In a gentrifying city where real estate is at a premium and the number of existing school buildings is limited, securing a suitable location that affords enough room to grow is one of the biggest hurdles new schools face.

Every year, Denver Public Schools solicits applications from schools seeking to use its available buildings. The process for the former Gilpin building is separate; the school board is expected to vote in December on a program or programs to take up residence in fall 2018.

The seven applicants are:

Compassion Road Academy, a district-run alternative high school currently located near West 10th Avenue and Speer Boulevard that had 172 students last school year.

The Boys School, an all-boys charter middle school that opened this year with 87 sixth-graders in rented space in a northwest Denver church and plans to add more grades.

Denver Language School Middle School, a K-8 charter school that served 715 students — 101 in middle school — last year and is currently split between two campuses in east Denver.

Colorado High School Charter GES, a charter alternative high school that opened this year in west Denver. It is the charter’s second campus in the district.

Downtown Denver Expeditionary School Middle School, a charter school that served 402 kindergarten through fifth-graders last year in the building that houses DPS headquarters. It is approved to serve grades 6, 7 and 8, as well, but has not yet opened a middle school program.

5280 High School, a charter high school approved but not yet open that plans to emphasize hands-on learning and would also offer a program for students in recovery from addiction, eating disorders and other challenges.

The CUBE, a personalized learning charter high school approved but not yet open.

The district is currently reviewing the applications to make sure they meet the initial criteria it set, said DPS spokeswoman Alex Renteria: The schools must be currently operating or previously approved secondary schools with enrollments of 600 students or fewer.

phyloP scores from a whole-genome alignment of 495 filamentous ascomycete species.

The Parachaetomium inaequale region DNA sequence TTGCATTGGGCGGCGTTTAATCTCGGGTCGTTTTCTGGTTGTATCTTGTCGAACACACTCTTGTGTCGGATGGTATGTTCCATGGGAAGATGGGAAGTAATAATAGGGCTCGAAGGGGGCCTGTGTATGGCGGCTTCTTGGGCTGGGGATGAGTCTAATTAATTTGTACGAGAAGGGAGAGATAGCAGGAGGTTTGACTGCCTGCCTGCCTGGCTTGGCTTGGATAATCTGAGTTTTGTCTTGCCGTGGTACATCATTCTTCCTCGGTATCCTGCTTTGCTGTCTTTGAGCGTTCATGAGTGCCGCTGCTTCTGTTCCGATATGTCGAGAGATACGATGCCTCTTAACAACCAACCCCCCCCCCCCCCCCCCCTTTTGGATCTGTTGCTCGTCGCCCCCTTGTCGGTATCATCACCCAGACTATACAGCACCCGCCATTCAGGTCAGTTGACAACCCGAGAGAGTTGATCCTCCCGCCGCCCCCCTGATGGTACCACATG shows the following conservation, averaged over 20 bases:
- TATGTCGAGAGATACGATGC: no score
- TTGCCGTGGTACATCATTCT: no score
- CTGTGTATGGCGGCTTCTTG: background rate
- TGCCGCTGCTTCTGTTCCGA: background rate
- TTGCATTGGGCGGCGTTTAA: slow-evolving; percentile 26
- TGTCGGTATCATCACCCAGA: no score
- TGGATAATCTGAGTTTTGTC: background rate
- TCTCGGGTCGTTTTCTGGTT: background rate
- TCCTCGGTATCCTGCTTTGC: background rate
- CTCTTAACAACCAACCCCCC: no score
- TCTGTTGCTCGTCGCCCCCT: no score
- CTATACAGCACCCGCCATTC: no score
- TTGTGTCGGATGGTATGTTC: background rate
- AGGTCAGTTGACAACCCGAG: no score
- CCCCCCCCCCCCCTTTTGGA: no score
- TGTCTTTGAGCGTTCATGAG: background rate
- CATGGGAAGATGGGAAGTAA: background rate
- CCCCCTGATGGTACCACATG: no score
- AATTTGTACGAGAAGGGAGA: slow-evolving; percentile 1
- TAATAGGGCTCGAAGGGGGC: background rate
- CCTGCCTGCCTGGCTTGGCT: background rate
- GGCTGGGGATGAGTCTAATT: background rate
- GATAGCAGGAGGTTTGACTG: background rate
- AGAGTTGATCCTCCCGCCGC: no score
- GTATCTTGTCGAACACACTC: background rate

Community meetings scheduled for Nov. 18 and Dec. 2 will provide an opportunity for community members to meet the applicants and “provide feedback on their alignment with the community priorities,” according to a district presentation. Community priorities are one of the measures by which the applicants will be judged, the presentation says. The others are academic performance, facility need and enrollment demand, it says.

A facility placement committee will review the applications and make a recommendation to Superintendent Tom Boasberg the week of Dec. 11, Renteria said. Boasberg is expected to make his recommendation Dec. 18 to the school board, which will vote Dec. 21.

The committee will include five district staff members and four community members, including two from the neighborhood, Renteria said. Applications from community members to serve on the committee are due Tuesday, and members will be selected by Friday, she said.

The Gilpin building is available because the elementary school that previously occupied it closed at the end of last school year. Using a district policy to close schools with low test scores and lagging academic growth, the school board voted last December to permanently shutter Gilpin Montessori and restart two other elementary schools: John Amesse and Greenlee.

The district’s rationale for closing Gilpin rather than restarting it with a new elementary program was based on enrollment: With just 202 students last year, it was the district’s second-smallest elementary school — and DPS enrollment projections showed further declines in the number of elementary-school-aged children in the neighborhood, which is gentrifying.

A recent analysis by the Denver Regional Council of Governments and the Piton Foundation’s Shift Research Lab showed a similar trend: rising home prices and rents, and a building boom that resulted in thousands of new housing units from 2012 to 2016 but just 23 new students.

Gilpin Montessori parents and community members rallied to save the school and have lobbied the district to keep an elementary school there.

Three programs serving students with special needs are temporarily using the building this year.